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Monday, October 09, 2006

New Spin on the Darcy Moment

Well, we have heard a lot about this being Toby Stephens' 'Darcy Moment.' This article, however has a different approach:

And does this (praise be!) mark an end to the tiresome lionisation of Mr Darcy? I say Mr Darcy, but of course we all know I mean Colin Firth.


The slow burn ignited, and up in flames went effigies of Rochesters past; William Hurt (impressive sidewhiskers, but a bit bland), Timothy Dalton (rather shifty, but not in a good way), George C Scott (not dishy enough) and of course, Orson Welles (impressive, but I've never forgiven him for Citizen Kane, surely the most over-rated movie ever made).


All of which brings me back to the disagreeable cult of Mr Darcy, who in recent years has been consistently voted the greatest romantic hero in literature.

Last year a survey of heroes (romantic or otherwise) by the literary website Books.co.uk saw the aloof incumbent of Pemberley Hall triumph over the likes of Romeo Montague, Heathcliff and Rhett Butler, with Mr Rochester languishing very unfairly, I feel, at 15th - just ahead of Mr Pickwick.
It doesn't take a Nostradamus to predict malign forces at work; Mr Darcy's position has rather more to do with Colin Firth than Pride and Prejudice. How else can one account for the fact that Mark Darcy, of Bridget Jones' Diary - also played by Firth - somehow managed to insinuate his way into seventh position.

But why? Charlotte Bronte's Edward Rochester is a passionate, powerful man, by comparison to whom Jane Austen's Fitzwilliam Darcy appears not merely repressed, but sexually continent to the point of constipation. Yes, he's proud and insufferably arrogant, which - shhh! don't tell the feminists - always goes down well with us career girls, but there's something rather unmanly about his prickliness.

Unfortunately for the Darcy camp, last year I witnessed a 'literary death match' between Darcy and Mr Rochester in which Rochester beat Darcy more than two to one. And I'm sorry to say that most of the pro-Darcy aguments were nothing more than 'how could you not like him?' or 'how could you like Rochester? I don't understand.' How can that compare with: "my bride is here because my equal is here," "my second self, and best earthly companion," "I longed for thee with soul and flesh," with his intriguingly complex character? It just wasn't fair.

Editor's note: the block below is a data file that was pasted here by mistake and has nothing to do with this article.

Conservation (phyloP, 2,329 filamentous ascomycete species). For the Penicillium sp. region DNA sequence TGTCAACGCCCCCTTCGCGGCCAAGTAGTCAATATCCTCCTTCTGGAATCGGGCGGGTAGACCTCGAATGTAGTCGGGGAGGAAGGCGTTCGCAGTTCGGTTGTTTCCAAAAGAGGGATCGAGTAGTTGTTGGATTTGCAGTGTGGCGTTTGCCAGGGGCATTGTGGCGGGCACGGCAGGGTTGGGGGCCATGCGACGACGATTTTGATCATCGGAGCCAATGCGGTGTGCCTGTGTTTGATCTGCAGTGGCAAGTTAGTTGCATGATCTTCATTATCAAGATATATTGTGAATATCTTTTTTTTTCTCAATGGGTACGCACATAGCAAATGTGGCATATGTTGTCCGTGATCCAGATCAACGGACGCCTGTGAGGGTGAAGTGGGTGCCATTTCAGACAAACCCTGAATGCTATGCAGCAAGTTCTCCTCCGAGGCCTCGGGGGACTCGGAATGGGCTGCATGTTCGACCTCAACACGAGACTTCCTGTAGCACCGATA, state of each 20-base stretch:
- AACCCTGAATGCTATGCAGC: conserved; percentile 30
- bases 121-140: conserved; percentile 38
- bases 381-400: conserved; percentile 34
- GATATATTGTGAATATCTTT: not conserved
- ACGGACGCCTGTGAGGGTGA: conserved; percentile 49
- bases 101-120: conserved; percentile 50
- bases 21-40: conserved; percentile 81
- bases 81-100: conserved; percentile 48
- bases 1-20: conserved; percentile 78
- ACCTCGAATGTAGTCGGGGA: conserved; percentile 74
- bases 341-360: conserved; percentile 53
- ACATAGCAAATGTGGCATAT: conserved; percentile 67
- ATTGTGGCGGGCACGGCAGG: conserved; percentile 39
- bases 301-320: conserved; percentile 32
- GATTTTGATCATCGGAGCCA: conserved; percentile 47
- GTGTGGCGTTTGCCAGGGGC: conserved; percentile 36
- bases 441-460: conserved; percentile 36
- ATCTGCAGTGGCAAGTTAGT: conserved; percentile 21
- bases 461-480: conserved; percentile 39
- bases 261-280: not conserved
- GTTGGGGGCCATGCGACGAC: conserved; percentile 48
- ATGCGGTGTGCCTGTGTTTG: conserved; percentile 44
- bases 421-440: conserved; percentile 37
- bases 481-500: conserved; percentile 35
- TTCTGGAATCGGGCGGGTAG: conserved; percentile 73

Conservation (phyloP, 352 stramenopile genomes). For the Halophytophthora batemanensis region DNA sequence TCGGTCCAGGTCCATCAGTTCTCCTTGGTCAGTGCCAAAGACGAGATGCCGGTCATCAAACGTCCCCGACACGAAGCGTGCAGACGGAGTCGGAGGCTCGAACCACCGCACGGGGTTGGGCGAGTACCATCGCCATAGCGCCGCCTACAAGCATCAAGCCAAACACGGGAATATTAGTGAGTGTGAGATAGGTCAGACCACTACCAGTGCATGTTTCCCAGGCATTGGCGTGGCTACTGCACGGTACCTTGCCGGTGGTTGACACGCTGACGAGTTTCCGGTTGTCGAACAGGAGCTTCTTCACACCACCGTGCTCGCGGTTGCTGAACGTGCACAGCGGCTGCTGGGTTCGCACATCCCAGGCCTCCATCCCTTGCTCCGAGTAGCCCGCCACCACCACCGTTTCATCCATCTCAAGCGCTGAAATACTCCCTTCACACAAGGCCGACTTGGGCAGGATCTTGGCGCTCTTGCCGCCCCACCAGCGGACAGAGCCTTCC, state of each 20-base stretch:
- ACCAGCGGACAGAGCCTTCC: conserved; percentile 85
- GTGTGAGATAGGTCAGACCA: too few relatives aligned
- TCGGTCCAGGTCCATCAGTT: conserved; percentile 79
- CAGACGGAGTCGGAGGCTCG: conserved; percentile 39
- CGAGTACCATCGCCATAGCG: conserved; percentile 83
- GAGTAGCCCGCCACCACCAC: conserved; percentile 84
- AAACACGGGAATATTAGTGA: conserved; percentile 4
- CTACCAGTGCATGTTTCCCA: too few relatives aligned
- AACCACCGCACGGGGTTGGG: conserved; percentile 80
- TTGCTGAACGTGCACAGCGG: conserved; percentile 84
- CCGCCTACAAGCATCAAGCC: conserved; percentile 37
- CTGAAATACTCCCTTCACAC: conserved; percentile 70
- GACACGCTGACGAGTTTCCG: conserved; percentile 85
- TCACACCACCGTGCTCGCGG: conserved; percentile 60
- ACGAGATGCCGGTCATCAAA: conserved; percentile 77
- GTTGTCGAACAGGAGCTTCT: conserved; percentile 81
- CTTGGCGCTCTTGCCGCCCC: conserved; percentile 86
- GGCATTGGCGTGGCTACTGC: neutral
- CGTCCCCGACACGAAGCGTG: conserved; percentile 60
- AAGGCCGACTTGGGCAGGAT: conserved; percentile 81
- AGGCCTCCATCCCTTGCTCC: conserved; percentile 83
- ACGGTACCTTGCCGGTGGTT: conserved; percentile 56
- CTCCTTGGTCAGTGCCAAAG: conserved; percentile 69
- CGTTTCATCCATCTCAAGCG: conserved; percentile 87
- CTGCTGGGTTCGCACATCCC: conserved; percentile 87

I think Charlotte Bronte still says it best in this letter where she defends her creation:

Mr. Rochester has a thoughtful nature and a very feeling heart; he is neither selfish nor self-indulgent; he is ill-educated, misguided; errs, when he does err, through rashness and inexperience: he lives for a time as too many other men live, but being radically better than most men, he does not like that degraded life, and is never happy in it. He is taught the severe lessons of experience and has sense to learn wisdom from them. Years improve him; the effervescence of youth foamed away, what is really good in him still remains. His nature is like wine of a good vintage, time cannot sour, but only mellows him.


siansaksa said...

That comparison betwen Toby Stephens and Hugh Grant starts to become really unnerving! Why everyone is comparing those two? Have they replaced the talent-meter in England with a Hugh Grantometer and now every male English actor should bare the comparison?!

I was quite impressed to discover that fragment of Charlotte Bronte (where she says that Mr R is like a wine). Is it really written by her?
It would also mean that Gordon &Caird did their homeworks well for the musical :)

Liz said...

Ha, I loved this article (must see what austenblog.com thinks of it). Mr Darcy is a dear, but rather too much to live up to, or live with. Not all of us are Lizzy Bennet! It’s funny because I read P&P before Jane Eyre but Rochester has always been my first love. I’d glad people are seeing more than the clichéd taciturn stomper now that Stephens has brought out his more, er, flirty side. He certainly oomphs up the sex in the third episode, and Wilson is positively fizzing. Have you (bronteana) seen it yet?

Brontëana said...

to siansaska:

I really can't say. I am not very familar with Hugh Grant, actually...

I love this quote. It is from a terrific letter Charlotte wrote in response to a letter about Tenant of Wildfell Hall. The writer said how Arthur Huntingdon reminded him of Mr Rochester and Charlotte is very surprised by this and explains her opinions on how they are completely different characters. If I remember correctly, she also talks about her views on Heathcliff in the same letter. She writes wonderful letters, too...

Brontëana said...

to liz:

I will in about half an hour ;) It is good not to see yet another stomping, grimacing brute on screen. And so far it looks like none of our fears were founded. He seems far from over the top, and there have been very few sneers ;)

Bubonic Woodchuck said...

Is it wrong of me to be perversely happy that Sydney Carton beat out Mr Darcy for second in the article's "Top 10 literary crumpet" list? I've always had a bit of a soft spot for him. :P

kayxyz said...

To bubonic: no, Sydney Carton is an intriguing mystery, also embodies a type made famous by Thomas Hardy: the very passive lover (Diggory Venn, Gabriel Oak). Let us not forget to scold Rochester for thinking he could keep a young child and a demented adult safe under the same roof. Seems a very masculine blunder, that.

kayxyz said...

It's kindy of yarky when Rochester yells out "and my foot hurts." The conveyance of annoyance can be with facial and body twitches only. For instance, when he grimaces and he swallows his wine, then sets the wine glass down. That conveys lotsa levels.